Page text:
The Works of Francis Parkman: Montcalm and Wolfe

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Little, Brown,, 1898

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Side 152 - So much the better," he returned. "I am happy that I shall not live to see the surrender of Quebec." He is reported to have said that since he had lost the battle it consoled him to have been defeated by so brave an enemy; and some of his last words were in praise of his successor, Le'vis, for whose talents and fitness for command he expressed high esteem.
Side 270 - That we were wilfully or ignorantly deceived by our interpreter in regard to the word assassination I do aver, and will to my dying moment ; so will every officer that was present. The interpreter was a Dutchman little acquainted with the English tongue, therefore might not advert to the tone and meaning of the word in English; but, whatever his motives for so doing, certain it is that he called it the death or the loss of the Sieur Jumonville. So we received and so we understood it, until, to our...
Side 237 - He went to bed well last night, rose at six this morning as usual, looked, I suppose, if all his money was in his purse, and called for his chocolate. A little after seven he went into the...
Side 105 - Robineau de Portneuf, cure of St. Joachim, placed himself at the head of thirty parishioners and took possession of a large stone house in the adjacent parish of Chateau Richer, where for a time he held the English at bay. At length he and his followers were drawn out into an ambush, where they were surrounded and killed ; and, being disguised as Indians, the rangers scalped them all.2 Most of the French writers of the time mention these barbarities without much comment, while Vaudreuil loudly denounces...
Side 129 - Robison, afterward professor of natural philosophy in the University of Edinburgh. He used to tell in his later life how Wolfe, with a low voice, repeated Gray's " Elegy in a Country Churchyard " to the officers about him. Probably it was to relieve the intense strain of his thoughts. Among the rest was the verse which his own fate was soon to illustrate : — " The paths of glory lead but to the grave." " Gentlemen," he said, as his recital ended, " I would rather have written those lines than take...
Side 139 - It was towards ten o'clock when, from the high ground on the right of the line, Wolfe saw that the crisis was near. The French on the ridge had formed themselves into three bodies, regulars in the center, regulars and Canadians on right and left.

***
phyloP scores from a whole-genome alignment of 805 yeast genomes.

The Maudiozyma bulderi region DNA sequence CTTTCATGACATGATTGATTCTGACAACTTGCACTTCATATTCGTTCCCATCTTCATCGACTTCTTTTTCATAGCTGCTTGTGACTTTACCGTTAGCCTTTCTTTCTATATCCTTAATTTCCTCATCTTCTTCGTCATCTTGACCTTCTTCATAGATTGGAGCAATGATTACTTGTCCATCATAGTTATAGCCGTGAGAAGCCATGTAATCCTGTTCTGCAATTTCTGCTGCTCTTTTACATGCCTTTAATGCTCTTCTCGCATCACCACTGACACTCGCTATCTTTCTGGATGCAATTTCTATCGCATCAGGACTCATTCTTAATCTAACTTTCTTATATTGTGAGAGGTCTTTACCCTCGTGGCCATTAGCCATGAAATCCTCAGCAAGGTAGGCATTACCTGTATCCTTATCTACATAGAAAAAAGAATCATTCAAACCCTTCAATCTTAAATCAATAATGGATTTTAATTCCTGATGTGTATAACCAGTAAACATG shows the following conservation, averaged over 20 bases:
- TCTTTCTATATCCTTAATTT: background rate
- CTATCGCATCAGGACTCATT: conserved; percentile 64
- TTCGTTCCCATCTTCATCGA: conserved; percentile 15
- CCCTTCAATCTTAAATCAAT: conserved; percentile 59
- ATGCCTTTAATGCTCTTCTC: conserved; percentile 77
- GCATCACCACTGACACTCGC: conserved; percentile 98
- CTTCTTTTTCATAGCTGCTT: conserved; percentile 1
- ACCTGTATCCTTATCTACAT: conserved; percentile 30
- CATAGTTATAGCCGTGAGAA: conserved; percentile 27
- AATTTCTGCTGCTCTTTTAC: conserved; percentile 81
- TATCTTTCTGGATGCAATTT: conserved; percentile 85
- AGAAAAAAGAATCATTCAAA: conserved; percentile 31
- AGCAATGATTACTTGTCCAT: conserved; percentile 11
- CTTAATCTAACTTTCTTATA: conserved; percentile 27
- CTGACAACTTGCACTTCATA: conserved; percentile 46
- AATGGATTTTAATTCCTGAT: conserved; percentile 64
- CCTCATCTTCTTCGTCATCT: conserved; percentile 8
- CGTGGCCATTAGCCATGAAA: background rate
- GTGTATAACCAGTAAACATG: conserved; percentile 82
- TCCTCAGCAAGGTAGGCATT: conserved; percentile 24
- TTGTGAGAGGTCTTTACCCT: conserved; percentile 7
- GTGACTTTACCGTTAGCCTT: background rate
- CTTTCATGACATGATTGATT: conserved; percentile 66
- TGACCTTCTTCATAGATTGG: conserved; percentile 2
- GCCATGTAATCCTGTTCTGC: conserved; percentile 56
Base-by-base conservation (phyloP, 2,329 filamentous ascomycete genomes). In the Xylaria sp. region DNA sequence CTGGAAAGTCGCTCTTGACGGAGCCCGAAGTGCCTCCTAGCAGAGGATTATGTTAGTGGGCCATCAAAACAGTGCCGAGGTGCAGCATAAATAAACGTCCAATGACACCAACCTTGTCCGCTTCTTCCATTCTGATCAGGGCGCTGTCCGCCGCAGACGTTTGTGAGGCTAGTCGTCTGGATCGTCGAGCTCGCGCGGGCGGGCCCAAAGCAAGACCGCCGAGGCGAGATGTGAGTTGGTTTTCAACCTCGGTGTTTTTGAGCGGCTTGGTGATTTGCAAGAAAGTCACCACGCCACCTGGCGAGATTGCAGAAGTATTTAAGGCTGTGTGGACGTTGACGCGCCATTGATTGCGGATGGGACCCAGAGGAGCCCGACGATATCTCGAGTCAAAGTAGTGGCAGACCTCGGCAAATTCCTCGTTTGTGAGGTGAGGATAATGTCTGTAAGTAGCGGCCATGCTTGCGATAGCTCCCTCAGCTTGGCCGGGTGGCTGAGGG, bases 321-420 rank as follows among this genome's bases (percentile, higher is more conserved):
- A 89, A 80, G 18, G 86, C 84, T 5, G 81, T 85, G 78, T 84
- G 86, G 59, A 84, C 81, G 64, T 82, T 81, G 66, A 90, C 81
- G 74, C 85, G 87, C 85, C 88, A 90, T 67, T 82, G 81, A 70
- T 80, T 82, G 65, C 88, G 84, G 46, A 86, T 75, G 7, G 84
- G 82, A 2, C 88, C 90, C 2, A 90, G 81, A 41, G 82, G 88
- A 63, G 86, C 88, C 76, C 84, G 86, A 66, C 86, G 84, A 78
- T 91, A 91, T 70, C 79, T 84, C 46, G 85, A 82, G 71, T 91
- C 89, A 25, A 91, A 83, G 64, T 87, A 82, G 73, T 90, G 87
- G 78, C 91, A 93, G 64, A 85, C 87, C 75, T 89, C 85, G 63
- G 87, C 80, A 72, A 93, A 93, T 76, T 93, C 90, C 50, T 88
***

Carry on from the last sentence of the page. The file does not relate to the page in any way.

Side 261 - Spain at a later day, sunder themselves from a parent fallen into decrepitude ; but with astonishing audacity they affronted the wrath of England in the hour of her triumph, forgot their jealousies and quarrels, joined hands in the common cause, fought, endured, and won. The disunited colonies became the United States. The string of discordant communities along the Atlantic coast has grown to a mighty people, joined in a union which the earthquake of civil war served only to compact and consolidate....
Side 124 - The officers and men will remember what their country expects from them, and what a determined body of soldiers, inured to war, is capable of doing against five weak French battalions, mingled with a disorderly peasantry.
Side 269 - That we were, wilfully or ignorantly, deceived by our interpreter in regard to the word assassination, I do aver, and will to my dying moment ; so will every officer who was present. The interpreter was a Dutchman, little acquainted with the English tongue, therefore might not advert to the tone and meaning of the word in English ; but whatever his motives were for so doing, certain it is, we called it the death, or the loss, of the Sieur Jumonville.
Side 135 - Troops lined the intrenchments till day, while the general walked the field that adjoined his headquarters till one in the morning, accompanied by the Chevalier Johnstone and Colonel Poulariez. Johnstone says that he was in great agitation, and took no rest all night. At daybreak he heard the sound of cannon above the town. It was the battery at Samos firing on the English ships. He had sent an officer to the quarters of Vaudreuil, which were much nearer Quebec, with orders to bring him word at once...

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